Barack Obama may no longer be the President of the United States (much to a lot of people's dismay), but he's still inspiring people everywhere.
On Friday, he hosted a town hall conversation for the Obama Foundation in New Delhi, India, during which he talked to young people about activism and being an active citizen.
During the panel, Akkai Padmashali, a transgender activist, stood up to ask the former President about being accepted in the face of discrimination.
"I'm a transgender woman," she began. "I was a sex worker, I was a beggar, I was rejected by all sections of society. [...] I have so many issues to bring before you as a social activist."
Among those issues, she said, was how to find acceptance when you have been stigmatized and discriminated against.
Obama responded by telling her that she had already taken the first step toward change.
"It starts with what you just did, which is to find your voice and to be able to articulate your views and your experiences and tell your story," he said. "That's true of any group that's been marginalized, stigmatized. Finding that voice and being able to tell a story so that the perceptions that somehow you are different are broken down because people start recognizing their own experiences in you."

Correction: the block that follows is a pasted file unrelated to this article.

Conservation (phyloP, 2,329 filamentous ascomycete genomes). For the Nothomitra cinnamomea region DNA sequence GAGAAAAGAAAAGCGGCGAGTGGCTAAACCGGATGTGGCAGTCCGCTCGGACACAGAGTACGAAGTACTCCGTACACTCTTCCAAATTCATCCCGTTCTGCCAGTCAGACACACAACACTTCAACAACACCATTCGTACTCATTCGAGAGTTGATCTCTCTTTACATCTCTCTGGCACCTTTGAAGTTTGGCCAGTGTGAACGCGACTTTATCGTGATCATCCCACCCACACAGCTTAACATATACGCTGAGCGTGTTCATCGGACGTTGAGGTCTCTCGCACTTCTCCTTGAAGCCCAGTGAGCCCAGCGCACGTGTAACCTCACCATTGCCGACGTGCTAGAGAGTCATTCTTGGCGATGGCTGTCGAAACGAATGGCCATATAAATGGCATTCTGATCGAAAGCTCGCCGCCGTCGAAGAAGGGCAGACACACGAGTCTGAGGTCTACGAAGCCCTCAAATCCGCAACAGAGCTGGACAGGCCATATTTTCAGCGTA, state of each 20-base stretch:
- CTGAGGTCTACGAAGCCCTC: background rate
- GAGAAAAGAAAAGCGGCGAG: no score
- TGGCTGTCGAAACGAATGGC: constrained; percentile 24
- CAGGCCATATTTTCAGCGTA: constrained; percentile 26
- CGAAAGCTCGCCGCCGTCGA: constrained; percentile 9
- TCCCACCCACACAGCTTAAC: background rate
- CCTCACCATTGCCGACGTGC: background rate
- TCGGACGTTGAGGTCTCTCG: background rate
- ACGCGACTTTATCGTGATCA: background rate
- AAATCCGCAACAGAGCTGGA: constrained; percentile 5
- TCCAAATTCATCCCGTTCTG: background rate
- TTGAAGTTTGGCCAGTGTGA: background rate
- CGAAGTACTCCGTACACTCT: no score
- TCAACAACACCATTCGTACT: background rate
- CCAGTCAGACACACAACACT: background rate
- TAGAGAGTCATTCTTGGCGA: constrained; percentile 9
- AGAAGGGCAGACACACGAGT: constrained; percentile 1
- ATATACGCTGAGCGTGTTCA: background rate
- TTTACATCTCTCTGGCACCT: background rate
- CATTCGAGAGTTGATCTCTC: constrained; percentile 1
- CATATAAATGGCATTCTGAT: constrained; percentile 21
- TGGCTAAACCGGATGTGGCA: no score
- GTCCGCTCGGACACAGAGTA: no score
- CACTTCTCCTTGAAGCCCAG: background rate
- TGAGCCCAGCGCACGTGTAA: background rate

In sharing your own experiences, Obama said, you could motivate others to speak up as well.
"Once that voice is there, hopefully others join you, and so now you have networks and organizations and allies," he added.
"In the present situation in India and the United States, we don't see an enabled environment where people have the right to expression, right to identity, right to privacy, all the fundamental, civil and human rights guaranteed to us," she told The News Minute. "How can the movement come together with the support of the Obama Foundation — I think that will be the highlight of the meeting tomorrow."
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